Court ruling angers pedophile priest's victim

Catholic News/November 17, 2003

A victim of convicted pedophile, Neville Joseph Creen has lashed out at the Court of Appeal's decision not to increase the former north Queensland priest's jail time.

The Court of Appeal found it was unable to increase Creen's sentence because it was bound by a finding of fact by the sentencing judge.

Last September in the Brisbane District Court Judge Ian Wylie sentenced Creen to 3 1/2 years' jail after he admitted 34 counts of indecent dealing with girls, between 1973 and 1981. However, Judge Wylie suspended the sentence after 14 months for four years to reflect mitigating factors in the case.

Creen, 63, now of Sydney, was a parish priest in Mount Isa when he molested the girls, aged six to 12, in a variety of places including their homes during visits, on church youth camps, during confession and once at a wedding.

Victim Kathryn, 42, said she was "blown away" by the court's decision.

"They've taken into account he was naive sexually, but this man was in no way naive. He enjoyed every minute of it."

Attorney General Rod Welford had gone to the Court of Appeal to seek an extra seven months behind bars for Creen, who had molested 20 girls.

The court found Mr Welford had not shown the sentence was manifestly inadequate, in particular because the sentencing judge had found Creen was genuinely rehabilitated.

But Kathryn, who said she was molested by Creen on three occasions when she was 11, said Creen had fooled the justice system.

Kathryn said she was offended by one of the judge's comments about how long it took for victims to come forward.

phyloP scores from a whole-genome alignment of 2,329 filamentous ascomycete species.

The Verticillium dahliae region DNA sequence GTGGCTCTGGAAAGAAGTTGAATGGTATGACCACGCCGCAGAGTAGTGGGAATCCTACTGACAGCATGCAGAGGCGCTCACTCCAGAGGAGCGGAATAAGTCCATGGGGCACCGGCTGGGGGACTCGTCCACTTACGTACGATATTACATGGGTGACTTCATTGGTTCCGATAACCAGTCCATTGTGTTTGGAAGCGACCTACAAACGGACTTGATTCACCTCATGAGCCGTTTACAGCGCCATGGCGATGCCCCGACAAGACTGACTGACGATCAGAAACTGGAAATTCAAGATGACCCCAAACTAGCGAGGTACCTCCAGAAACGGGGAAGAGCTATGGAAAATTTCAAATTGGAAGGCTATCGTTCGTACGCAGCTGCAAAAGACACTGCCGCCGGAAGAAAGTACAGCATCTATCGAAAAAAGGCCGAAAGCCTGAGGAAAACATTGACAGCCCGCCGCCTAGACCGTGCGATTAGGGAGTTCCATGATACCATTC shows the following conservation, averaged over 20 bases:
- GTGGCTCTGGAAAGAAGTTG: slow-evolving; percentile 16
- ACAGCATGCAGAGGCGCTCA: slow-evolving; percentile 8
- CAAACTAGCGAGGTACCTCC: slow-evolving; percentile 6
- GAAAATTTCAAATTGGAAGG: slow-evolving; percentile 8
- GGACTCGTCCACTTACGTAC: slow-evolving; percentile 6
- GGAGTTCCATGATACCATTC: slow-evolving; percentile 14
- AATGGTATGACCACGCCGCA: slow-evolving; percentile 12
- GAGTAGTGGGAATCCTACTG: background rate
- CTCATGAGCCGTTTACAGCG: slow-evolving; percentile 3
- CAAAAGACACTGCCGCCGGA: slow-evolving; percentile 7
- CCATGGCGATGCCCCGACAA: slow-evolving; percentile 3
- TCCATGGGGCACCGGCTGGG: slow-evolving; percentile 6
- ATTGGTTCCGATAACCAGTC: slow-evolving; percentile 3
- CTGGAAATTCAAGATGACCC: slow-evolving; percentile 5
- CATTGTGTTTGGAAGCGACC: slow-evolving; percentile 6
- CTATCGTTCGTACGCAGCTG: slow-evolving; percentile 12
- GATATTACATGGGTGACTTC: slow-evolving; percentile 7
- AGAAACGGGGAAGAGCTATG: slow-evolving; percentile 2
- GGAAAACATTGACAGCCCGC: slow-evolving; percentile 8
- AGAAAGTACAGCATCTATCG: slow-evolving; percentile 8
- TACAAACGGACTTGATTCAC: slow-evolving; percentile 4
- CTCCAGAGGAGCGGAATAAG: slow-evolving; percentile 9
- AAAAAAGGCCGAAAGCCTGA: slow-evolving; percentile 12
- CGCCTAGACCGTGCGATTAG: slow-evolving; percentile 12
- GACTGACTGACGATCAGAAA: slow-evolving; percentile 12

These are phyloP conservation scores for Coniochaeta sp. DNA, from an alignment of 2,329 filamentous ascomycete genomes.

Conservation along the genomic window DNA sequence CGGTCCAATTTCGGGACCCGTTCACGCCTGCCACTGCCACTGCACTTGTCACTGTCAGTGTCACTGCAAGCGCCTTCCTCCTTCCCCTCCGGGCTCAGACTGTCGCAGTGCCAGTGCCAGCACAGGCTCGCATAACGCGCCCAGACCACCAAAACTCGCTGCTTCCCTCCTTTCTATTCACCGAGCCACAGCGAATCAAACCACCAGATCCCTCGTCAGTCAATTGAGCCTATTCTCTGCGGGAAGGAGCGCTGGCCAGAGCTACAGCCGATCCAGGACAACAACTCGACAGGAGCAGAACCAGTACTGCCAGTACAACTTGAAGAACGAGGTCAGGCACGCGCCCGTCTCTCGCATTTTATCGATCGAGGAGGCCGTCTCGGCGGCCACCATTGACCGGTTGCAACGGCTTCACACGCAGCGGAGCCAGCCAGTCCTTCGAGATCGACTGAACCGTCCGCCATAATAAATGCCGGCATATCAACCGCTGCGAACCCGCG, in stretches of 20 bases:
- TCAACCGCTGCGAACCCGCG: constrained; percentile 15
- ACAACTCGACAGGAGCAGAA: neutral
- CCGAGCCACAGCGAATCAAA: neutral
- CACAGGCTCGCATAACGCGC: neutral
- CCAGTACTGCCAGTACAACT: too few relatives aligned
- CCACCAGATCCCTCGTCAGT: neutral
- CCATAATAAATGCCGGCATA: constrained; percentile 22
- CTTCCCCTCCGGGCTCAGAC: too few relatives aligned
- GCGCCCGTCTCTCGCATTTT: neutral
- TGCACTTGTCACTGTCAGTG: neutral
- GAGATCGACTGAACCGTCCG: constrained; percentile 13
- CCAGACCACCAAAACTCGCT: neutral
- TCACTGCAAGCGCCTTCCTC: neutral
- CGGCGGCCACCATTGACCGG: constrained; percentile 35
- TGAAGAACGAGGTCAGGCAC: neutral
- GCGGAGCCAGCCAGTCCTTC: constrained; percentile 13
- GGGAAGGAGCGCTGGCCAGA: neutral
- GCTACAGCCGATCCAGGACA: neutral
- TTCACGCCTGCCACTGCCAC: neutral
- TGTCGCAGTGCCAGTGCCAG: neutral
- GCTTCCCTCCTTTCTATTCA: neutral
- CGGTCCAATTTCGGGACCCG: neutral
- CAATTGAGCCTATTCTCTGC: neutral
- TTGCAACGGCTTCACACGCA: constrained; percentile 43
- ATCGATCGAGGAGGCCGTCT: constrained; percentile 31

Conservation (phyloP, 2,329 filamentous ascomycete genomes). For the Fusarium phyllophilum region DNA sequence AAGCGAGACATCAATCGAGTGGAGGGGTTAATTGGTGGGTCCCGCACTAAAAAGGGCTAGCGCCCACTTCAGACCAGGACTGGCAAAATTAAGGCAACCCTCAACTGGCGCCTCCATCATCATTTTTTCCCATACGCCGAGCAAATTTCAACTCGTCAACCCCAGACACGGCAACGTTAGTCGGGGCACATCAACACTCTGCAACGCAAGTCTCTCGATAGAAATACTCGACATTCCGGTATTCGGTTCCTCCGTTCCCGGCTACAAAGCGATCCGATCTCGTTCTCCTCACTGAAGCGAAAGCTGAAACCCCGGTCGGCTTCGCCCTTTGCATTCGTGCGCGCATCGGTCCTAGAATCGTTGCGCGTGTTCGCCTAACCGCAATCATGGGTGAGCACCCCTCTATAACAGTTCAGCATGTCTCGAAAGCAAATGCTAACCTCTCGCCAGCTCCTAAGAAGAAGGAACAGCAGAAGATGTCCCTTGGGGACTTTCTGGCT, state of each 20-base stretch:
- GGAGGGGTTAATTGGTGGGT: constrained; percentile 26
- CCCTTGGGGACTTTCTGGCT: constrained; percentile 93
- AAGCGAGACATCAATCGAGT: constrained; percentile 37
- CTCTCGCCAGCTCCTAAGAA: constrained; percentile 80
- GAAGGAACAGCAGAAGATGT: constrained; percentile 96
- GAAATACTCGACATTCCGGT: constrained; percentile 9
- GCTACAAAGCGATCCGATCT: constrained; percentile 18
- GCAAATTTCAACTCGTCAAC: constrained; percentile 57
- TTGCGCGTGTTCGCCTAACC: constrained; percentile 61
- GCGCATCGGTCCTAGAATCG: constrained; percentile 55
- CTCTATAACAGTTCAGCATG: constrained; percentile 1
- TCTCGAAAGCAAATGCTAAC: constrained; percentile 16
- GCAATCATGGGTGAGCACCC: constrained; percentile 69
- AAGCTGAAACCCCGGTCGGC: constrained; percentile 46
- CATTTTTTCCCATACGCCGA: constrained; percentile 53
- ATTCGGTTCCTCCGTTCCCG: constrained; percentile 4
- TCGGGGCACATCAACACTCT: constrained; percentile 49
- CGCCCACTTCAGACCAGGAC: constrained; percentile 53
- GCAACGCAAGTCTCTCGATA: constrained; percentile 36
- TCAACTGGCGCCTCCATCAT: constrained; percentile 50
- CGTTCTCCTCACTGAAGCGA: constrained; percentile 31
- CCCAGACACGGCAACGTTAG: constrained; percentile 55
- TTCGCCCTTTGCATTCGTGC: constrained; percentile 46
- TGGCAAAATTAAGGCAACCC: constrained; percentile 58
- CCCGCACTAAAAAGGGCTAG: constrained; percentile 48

"In my mind he has no comprehension of how the effects of child abuse work on a child."

Justice Geoff Davies said the sentencing judge was entitled to take into consideration the factors of rehabilitation, Creen's new adult relationship, his good work in the community and that Creen had not reoffended for more than 20 years.

Kathryn has appointed lawyers to pursue civil action against the Diocese of Townsville and said she hoped more of Creen's victims would come forward.

Meanwhile a former priest must return to New Zealand from the United Kingdom to face 19 charges of sex abuse after losing his extradition challenge at the High Court.

Alan Woodcock, 55, had claimed that it would be unjust or oppressive to send him back because many of the charges involving 11 different boys related to events more than 20 years ago. He claimed it would be impossible for him to have a fair trial.

Lord Justice Simon Brown said in a ruling in London that there may never have been a case where someone has been extradited after a lapse of 15 years from the alleged commission of offences.

"In my judgment, however, there can be no cut-off point beyond which extradition must inevitably be regarded as unjust or oppressive."

The judge said he had also taken into account that the charges related to "grave offences" - mostly against minors involving a serious abuse of Woodcock's position of trust as a priest and teacher.

Woodcock became a priest in 1972 and from 1982 worked as a teacher at St Patrick's College, Silverstream, Wellington. He moved to London in 1990, trained as an adult therapist before taking a job providing counselling and crisis intervention for passengers and staff at Heathrow Airport.

Woodcock, who lived at Lymer Avenue, Crystal Palace, south London, had not practised as a priest since 1995 and gave up the priesthood last year.

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